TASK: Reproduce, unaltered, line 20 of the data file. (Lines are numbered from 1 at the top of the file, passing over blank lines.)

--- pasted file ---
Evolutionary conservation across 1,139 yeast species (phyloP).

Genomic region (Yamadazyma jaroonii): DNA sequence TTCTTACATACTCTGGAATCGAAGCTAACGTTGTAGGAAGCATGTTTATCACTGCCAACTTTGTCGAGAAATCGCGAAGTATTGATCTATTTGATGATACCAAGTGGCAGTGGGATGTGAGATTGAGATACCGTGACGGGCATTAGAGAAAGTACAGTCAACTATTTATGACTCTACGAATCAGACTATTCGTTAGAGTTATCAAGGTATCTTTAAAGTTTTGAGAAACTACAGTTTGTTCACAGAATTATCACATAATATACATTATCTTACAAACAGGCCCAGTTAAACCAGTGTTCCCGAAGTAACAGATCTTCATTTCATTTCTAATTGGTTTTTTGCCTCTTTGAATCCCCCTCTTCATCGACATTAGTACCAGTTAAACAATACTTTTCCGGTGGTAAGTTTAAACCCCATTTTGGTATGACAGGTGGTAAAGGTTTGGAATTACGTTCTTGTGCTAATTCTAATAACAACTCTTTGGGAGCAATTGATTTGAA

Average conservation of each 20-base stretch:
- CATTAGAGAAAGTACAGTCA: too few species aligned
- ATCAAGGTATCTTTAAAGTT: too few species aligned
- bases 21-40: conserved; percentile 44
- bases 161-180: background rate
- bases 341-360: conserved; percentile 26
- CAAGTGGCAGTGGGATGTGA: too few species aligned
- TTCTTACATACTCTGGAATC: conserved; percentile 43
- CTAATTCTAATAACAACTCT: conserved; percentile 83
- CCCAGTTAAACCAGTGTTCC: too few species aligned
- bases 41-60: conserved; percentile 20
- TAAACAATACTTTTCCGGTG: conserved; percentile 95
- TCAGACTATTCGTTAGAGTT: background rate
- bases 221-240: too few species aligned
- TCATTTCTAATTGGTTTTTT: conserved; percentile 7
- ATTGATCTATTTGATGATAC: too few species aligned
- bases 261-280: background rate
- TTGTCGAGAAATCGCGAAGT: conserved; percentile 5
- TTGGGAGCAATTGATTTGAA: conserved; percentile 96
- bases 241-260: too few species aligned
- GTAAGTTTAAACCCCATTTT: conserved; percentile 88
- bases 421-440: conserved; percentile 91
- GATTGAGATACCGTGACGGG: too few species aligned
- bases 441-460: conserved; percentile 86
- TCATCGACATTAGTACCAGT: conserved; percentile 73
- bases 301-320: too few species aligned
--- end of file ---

- TTGTCGAGAAATCGCGAAGT: conserved; percentile 5